‘I’m not an expert on anything except this acting business.’
Ian McKellen has had an extraordinary life. From his unparalleled stage career, to his gay rights activism, to having leading roles in two of the biggest film franchises of all time, he’s accomplished an awful lot in his half-century in the spotlight. And in McKellen: Playing The Part, released on the weekend of his seventy-ninth birthday, he discusses it all.
Compiled from over fourteen hours of interview footage, Playing The Part is a no-frills documentary. It doesn’t try to do anything different with the form. Anyone hoping for input from best bud Patrick Stewart will be disappointed; with the exception of a few interjections by filmmaker Joe Stephenson and old interview clips, McKellen’s is the only voice we hear. He gets to tell his own story.
That turns out to be Stephenson’s best decision. McKellen is such a raconteur, so erudite and interesting, that to have anyone else feature as a talking head would have just been a waste of time we could have been spending with the great actor. As it is, the documentary feels intimate, like we are in the room with McKellen, listening rapt as he tells great story after great story.
He starts at the beginning. When he was younger he would see the theatricality in everything. Watching the traders at the local market, he would admire their ability to draw a crowd. During a royal visit, he admired the staging of the parade as he would later the staging of a play. It seems as though it was ingrained, from a very young age, that he was to be an actor.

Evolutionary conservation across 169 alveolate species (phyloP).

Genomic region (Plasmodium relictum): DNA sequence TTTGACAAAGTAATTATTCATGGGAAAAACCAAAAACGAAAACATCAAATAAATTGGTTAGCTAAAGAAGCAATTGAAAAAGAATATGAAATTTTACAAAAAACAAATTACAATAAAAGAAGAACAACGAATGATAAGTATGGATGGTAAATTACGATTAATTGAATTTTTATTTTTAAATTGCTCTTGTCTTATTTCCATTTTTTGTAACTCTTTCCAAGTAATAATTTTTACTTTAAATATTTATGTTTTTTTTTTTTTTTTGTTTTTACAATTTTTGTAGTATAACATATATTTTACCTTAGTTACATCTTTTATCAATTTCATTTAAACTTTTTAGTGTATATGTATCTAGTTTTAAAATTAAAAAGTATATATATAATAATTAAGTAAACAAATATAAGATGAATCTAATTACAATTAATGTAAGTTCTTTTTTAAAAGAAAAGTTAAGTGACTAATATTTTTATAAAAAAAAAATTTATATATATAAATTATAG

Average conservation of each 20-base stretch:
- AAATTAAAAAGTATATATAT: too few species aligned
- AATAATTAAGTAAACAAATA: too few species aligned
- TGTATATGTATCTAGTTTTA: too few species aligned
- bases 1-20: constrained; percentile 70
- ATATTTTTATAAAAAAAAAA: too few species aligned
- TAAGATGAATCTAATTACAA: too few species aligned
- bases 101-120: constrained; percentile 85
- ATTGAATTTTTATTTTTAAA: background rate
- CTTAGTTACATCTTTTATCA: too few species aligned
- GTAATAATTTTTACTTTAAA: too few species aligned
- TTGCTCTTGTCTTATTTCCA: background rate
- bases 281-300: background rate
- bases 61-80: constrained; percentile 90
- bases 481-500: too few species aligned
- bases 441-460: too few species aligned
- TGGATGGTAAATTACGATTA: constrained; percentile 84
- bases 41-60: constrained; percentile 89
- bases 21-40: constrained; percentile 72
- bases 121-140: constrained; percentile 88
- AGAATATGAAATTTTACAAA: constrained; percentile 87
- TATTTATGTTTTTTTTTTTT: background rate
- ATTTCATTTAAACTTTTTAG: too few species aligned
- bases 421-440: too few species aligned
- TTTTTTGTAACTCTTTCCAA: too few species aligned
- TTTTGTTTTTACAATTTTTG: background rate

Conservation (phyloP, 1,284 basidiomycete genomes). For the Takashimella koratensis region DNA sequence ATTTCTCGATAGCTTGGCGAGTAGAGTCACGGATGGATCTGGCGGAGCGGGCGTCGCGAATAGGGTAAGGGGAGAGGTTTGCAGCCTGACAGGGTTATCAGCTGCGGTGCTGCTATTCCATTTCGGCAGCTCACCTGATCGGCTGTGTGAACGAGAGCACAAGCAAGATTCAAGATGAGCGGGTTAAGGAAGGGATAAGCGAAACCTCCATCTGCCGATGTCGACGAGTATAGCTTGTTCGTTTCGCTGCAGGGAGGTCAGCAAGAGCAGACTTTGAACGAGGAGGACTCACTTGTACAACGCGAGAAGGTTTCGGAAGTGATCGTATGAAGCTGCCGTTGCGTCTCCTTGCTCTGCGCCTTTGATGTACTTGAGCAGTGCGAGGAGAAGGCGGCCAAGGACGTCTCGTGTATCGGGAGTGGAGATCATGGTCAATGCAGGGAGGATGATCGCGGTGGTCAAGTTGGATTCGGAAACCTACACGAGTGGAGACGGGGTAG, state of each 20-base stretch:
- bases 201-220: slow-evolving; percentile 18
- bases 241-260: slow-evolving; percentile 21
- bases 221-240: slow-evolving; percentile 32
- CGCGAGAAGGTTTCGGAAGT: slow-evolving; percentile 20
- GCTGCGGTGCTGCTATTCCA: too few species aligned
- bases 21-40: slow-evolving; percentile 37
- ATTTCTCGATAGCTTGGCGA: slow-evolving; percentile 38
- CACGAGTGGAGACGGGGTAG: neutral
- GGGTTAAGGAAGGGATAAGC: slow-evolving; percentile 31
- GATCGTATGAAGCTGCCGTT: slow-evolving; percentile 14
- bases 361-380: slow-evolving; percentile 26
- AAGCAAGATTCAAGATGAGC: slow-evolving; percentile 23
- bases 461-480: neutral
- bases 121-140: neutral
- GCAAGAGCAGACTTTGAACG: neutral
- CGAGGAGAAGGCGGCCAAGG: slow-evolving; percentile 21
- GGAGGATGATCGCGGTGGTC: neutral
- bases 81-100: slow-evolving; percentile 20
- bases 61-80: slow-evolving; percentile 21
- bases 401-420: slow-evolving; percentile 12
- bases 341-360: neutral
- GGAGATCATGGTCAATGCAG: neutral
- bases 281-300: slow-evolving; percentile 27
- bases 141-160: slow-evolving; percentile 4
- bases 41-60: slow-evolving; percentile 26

The most moving parts of the documentary are when McKellen is speaking about his journey with his sexuality. There’s a clip of McKellen being interviewed for the play Bent, about gay men in concentration camps. At the time, he was still closeted, and to watch him step around intrusive questions from a journalist is painful. Section 28, an amendment forbidding local authorities from ‘promoting homosexuality’, caused McKellen to out himself. Describing his relief in the wake of that decision, he says he felt ‘physically healthier’ afterwards. From that moment on, he has worked tirelessly as an ambassador for gay rights.
As the film nears its conclusion, the interview takes on an elegiac tone. Asked what he thinks about the most, McKellen answers, unwaveringly: ‘Death’. He talks about his fears of imminent decline; if he will have to use the elevator he’s installed in his house, if he’ll end up in a hospice or an old people’s home. Having no family or dependents, he wonders who will look after him. At the beginning of the documentary he speaks of his desire to not ‘edit himself’ throughout the interview, and it’s in these latter stages that you realise just how much he succeeded. His honesty is remarkable.
Simple, truthful and fascinating, Playing The Part is an enthralling look at one of Britain’s best actors. Even those with only a passing fondness for McKellen will find plenty to enjoy here.
Oh, and make sure you stay for the credits. They are a treat.
McKellen: Playing The Part is broadcast live from BFI Southbank, London into cinemas nationwide on Sunday 27 May at 3pm
Find your local cinema at mckellenfilm.com